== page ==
In addition, we don’t name military bases or cities or what have you willy-nilly. We name them to highlight, venerate, honor. I would argue that there is no need to do any of this for these men. They fought to maintain an economic, social, and political system based upon a racial hierarchy that enshrined the white race as being superior to all others. It does not matter if your Confederate ancestor owned slaves themselves or what have you. They were fighting to maintain slavery. That’s it. I say again: there is no reason to highlight, venerate, and honor these men. By all means, remember them as your great-great-great grandfathers, but never forget that what they fought for was wrong. End of story.
It would depend on the time period and reasoning for the naming of each base
I would first like to say that naming a military base after someone that didn’t want to be an American is argument enough in my book. They were traitors. Plain and simple. But I will entertain the argument that the time period and reasoning for naming should affect the decision to rename a base.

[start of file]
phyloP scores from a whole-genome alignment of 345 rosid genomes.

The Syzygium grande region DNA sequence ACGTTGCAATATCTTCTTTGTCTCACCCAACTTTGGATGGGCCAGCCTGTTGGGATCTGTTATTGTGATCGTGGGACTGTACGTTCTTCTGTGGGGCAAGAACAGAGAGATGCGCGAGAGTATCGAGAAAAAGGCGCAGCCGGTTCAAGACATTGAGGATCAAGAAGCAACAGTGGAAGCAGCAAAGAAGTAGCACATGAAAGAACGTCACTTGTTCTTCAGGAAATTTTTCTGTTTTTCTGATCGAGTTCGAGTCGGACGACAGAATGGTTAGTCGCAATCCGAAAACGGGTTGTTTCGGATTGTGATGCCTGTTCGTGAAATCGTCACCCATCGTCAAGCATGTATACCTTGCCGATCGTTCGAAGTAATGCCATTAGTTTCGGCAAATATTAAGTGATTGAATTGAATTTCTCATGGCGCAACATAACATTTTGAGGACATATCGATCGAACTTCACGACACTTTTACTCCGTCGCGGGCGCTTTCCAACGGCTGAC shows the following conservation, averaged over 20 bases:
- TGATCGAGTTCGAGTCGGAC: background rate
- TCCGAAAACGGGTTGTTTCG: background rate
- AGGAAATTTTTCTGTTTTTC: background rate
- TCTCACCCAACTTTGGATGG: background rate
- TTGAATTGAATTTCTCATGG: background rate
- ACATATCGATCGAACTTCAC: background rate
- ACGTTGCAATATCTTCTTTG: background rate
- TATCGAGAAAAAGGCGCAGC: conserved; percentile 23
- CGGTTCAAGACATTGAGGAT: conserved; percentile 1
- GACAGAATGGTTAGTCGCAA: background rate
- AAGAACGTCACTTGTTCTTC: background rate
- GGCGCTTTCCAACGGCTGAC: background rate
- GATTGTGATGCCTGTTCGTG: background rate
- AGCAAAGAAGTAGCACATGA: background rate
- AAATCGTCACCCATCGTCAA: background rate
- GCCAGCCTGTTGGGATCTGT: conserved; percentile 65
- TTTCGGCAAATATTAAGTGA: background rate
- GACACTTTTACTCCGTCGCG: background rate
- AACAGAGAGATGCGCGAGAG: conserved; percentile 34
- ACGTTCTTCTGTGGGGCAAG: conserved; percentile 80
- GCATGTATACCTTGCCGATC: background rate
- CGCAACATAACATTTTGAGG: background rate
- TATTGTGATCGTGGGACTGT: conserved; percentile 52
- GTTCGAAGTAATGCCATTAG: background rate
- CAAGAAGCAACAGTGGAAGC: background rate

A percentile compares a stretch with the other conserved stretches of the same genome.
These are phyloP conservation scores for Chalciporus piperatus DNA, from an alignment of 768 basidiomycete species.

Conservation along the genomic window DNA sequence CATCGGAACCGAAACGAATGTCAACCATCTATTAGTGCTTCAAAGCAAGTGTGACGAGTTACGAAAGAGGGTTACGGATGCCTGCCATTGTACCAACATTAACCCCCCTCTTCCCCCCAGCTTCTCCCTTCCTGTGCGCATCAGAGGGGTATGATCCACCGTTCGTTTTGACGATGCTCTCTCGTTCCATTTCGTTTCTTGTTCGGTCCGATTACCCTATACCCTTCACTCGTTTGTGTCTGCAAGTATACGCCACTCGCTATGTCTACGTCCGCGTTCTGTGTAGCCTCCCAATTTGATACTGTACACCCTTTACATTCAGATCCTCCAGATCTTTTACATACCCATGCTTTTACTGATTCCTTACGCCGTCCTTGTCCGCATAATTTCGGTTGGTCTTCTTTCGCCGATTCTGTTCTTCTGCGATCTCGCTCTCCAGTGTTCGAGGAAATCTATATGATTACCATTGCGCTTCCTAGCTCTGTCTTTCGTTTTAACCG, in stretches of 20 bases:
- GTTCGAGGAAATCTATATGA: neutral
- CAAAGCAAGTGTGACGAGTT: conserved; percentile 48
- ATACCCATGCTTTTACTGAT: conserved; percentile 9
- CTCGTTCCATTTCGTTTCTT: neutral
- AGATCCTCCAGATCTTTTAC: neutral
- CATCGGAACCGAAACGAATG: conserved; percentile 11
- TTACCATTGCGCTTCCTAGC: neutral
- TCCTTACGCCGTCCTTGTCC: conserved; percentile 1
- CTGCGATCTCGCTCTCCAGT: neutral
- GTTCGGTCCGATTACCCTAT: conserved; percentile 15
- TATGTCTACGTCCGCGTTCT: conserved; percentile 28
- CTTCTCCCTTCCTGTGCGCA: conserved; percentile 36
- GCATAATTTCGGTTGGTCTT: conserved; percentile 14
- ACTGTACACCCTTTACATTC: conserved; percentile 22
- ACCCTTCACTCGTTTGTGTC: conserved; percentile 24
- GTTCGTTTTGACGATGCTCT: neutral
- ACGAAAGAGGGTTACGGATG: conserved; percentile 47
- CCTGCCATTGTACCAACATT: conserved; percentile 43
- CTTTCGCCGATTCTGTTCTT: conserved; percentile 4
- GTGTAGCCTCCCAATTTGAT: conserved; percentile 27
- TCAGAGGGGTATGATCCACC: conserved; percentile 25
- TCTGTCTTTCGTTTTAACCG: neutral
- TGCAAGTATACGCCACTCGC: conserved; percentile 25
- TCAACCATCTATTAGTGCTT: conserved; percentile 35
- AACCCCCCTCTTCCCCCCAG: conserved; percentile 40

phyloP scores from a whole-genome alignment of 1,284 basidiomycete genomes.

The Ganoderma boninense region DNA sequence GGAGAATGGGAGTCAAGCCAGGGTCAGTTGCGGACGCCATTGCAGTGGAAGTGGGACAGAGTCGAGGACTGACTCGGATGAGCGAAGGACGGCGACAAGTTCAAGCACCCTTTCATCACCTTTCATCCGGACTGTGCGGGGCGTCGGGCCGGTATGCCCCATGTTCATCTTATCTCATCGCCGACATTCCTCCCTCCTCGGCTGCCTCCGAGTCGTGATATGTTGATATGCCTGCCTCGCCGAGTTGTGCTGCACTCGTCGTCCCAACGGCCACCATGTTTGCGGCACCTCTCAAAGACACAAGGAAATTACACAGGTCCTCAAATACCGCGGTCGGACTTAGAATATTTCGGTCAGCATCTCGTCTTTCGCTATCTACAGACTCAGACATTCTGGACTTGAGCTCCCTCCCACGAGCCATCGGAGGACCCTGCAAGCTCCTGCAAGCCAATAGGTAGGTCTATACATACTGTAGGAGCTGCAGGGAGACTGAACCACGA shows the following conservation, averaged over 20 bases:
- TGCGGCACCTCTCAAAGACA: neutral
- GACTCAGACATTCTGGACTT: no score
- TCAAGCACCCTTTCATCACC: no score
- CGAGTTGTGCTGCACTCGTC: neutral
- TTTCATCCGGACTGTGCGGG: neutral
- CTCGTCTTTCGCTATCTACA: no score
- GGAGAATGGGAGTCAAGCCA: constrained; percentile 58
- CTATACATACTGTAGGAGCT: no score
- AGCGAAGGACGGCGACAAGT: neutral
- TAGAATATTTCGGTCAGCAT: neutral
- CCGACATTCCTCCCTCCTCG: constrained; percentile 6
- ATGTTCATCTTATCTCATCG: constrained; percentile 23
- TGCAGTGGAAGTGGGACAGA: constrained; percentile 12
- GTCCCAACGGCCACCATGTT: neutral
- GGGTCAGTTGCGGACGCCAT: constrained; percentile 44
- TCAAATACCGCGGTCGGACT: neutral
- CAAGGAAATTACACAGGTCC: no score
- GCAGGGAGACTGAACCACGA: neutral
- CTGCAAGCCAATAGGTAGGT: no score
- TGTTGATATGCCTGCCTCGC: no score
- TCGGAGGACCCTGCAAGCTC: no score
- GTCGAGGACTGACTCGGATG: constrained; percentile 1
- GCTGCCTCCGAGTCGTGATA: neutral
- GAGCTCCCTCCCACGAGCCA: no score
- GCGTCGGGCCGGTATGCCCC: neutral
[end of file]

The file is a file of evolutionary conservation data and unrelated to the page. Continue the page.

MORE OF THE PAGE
So, let’s look back at the nine active U.S. military installations named after Confederate generals. All were built between 1909 and 1942. In fact, six of them were built in either 1941 or 1942. All are in states that were part of the Confederacy. Most of the Confederate generals were either military failures or architects of the Jim Crow era. Fort Hood’s namesake was known for his aggressive and overly reckless tactics that would lead to his command’s ultimate defeat. Fort Pickett’s namesake lead the infamous “Pickett’s Charge” at Gettysburg and hung deserters. Fort Polk’s namesake had no prior combat experience and lost almost every battle he was a part of. Fort Gordon’s namesake is believed to have been the head of the KKK in Georgia. Both Fort Benning’s and Fort A.P. Hill’s namesakes publicly said that they would rather die than see African Americans be equal citizens. Fort Bragg’s namesake went down in history as one of the worst generals in the Confederacy and was widely hated by his men. Why were these men chosen?